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Development project 16 of 16
Indigenous Communities in DR Congo
Communities around the Virunga National Park, DR Congo
Mountain gorillas
Local Partner:   AIMPO

The indigenous Bambuti of DR Congo are amongst the poorest communities living alongside the Virunga National Park, home to the critically endangered mountain gorilla. The Bambuti traditionally lived as hunter-gatherers in the forests, which provided them with food and shelter, but when the national park was created the communities were evicted, leaving families homeless and without land. They have since faced acute poverty, and low levels of education, coupled with little knowledge of their rights, has resulted in a severe lack of confidence. Through a grassroots project that began in 2003, the Gorilla Organization and the African Indigenous and Minority Peoples Organisation (AIMPO) have been addressing the needs of these communities by securing agricultural land for them, providing training in basic farming techniques and health and social issues, and improving education standards through adult literacy training and schooling.

The overall objective of the project is to reduce the poverty faced by the Bambuti, in turn lowering human pressure on the national park. The specific objectives are:

  • To train the Bambuti in sustainable agriculture, enabling them to grow sufficient food for their subsistence needs, and surplus for sale to generate income and to store for future crops
  • To support education by enabling children to go to school and improving adult literacy
  • To improve the health and welfare of the communities



When the project began, 11.3 hectares of land were purchased for the Bambuti community at Nkwenda village, where activities are focussed, and 30 households were relocated there. Since this time, a further six houses have been constructed, along with three latrines, two shower blocks and a hall for literacy training. Project activities have concentrated on developing agriculture, with basic training in modern farming techniques and the provision of tools and seeds enabling the communities to grow crops that cover their subsistence needs and generate a small profit. A crop store was restored in 2007 and allows surplus crops to be stockpiled, reducing spoilage and facilitating the sale of produce out of season, when it can generate greater profits.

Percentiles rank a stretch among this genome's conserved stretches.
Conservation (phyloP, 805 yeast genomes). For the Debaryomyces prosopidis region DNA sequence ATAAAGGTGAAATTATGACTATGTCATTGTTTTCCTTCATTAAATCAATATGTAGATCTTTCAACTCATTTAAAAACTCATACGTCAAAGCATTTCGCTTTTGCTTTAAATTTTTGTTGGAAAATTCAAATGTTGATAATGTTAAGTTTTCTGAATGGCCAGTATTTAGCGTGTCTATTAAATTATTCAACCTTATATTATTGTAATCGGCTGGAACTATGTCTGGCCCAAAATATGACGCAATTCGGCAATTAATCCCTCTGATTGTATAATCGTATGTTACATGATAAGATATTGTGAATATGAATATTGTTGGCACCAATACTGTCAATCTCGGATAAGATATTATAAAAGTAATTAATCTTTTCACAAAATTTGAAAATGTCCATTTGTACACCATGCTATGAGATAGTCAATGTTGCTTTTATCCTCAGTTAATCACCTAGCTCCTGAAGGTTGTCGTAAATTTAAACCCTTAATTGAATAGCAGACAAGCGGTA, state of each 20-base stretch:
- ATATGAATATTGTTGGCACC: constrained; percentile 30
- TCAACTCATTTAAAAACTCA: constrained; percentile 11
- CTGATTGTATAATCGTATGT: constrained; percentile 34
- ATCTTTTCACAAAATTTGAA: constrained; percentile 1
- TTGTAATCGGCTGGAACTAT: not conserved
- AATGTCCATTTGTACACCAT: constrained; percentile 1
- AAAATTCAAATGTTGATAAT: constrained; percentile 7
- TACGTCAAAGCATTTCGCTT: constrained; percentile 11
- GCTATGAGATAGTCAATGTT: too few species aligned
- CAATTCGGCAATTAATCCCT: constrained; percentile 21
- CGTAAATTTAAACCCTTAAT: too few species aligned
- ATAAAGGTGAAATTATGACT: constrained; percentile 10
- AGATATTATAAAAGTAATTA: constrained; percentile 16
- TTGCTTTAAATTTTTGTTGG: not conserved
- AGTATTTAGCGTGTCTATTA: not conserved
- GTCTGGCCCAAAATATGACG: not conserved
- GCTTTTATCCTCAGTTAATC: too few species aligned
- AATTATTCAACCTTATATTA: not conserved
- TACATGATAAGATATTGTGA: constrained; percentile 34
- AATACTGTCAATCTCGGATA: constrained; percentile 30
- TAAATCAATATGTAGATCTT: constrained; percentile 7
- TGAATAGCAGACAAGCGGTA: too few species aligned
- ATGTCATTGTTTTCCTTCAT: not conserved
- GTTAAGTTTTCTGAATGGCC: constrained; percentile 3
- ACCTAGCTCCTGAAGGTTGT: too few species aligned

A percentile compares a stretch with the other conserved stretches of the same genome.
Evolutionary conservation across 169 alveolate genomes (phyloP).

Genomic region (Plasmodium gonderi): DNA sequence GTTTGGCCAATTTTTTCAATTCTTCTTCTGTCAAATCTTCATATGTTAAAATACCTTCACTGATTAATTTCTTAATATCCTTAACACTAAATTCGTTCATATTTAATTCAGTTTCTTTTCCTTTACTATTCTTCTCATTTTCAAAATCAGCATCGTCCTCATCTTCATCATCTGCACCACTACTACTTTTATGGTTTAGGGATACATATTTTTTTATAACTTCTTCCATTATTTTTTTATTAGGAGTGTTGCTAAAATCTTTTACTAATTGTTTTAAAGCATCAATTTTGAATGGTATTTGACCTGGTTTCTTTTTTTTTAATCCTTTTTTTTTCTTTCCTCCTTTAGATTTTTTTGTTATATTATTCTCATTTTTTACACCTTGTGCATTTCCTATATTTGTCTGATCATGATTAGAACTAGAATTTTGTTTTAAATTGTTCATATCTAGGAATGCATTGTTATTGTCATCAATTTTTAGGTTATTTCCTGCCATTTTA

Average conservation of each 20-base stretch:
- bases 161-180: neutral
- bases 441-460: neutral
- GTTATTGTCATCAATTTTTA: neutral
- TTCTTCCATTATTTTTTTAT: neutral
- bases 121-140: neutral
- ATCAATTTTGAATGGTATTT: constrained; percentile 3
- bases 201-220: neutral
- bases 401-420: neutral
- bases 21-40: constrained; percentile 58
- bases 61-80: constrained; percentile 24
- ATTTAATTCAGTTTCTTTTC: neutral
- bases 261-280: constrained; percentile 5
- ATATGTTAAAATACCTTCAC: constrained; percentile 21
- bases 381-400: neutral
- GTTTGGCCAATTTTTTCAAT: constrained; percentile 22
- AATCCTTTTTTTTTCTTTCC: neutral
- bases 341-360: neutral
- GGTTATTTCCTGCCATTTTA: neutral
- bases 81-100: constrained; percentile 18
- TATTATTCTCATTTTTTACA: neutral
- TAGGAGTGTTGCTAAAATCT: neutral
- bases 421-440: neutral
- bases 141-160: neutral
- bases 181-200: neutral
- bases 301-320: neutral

A social worker has been educating the communities on health and hygiene issues, with discussion topics including diseases, food preparation techniques, and the importance of a balanced diet. This aspect of the project is helping the Bambuti to live healthier lives, while the construction of a health centre has led to further improvements in their wellbeing. Adult literacy classes are helping to improve education standards and build confidence, while children’s primary education is also supported through the provision of teaching materials and uniforms.

Over the coming months, the communities will continue to train in modern farming techniques, implementing these to produce high quality crops, which will generate further income. The social worker will maintain contact with the communities with regard to health-related issues, and literacy training sessions will also continue.

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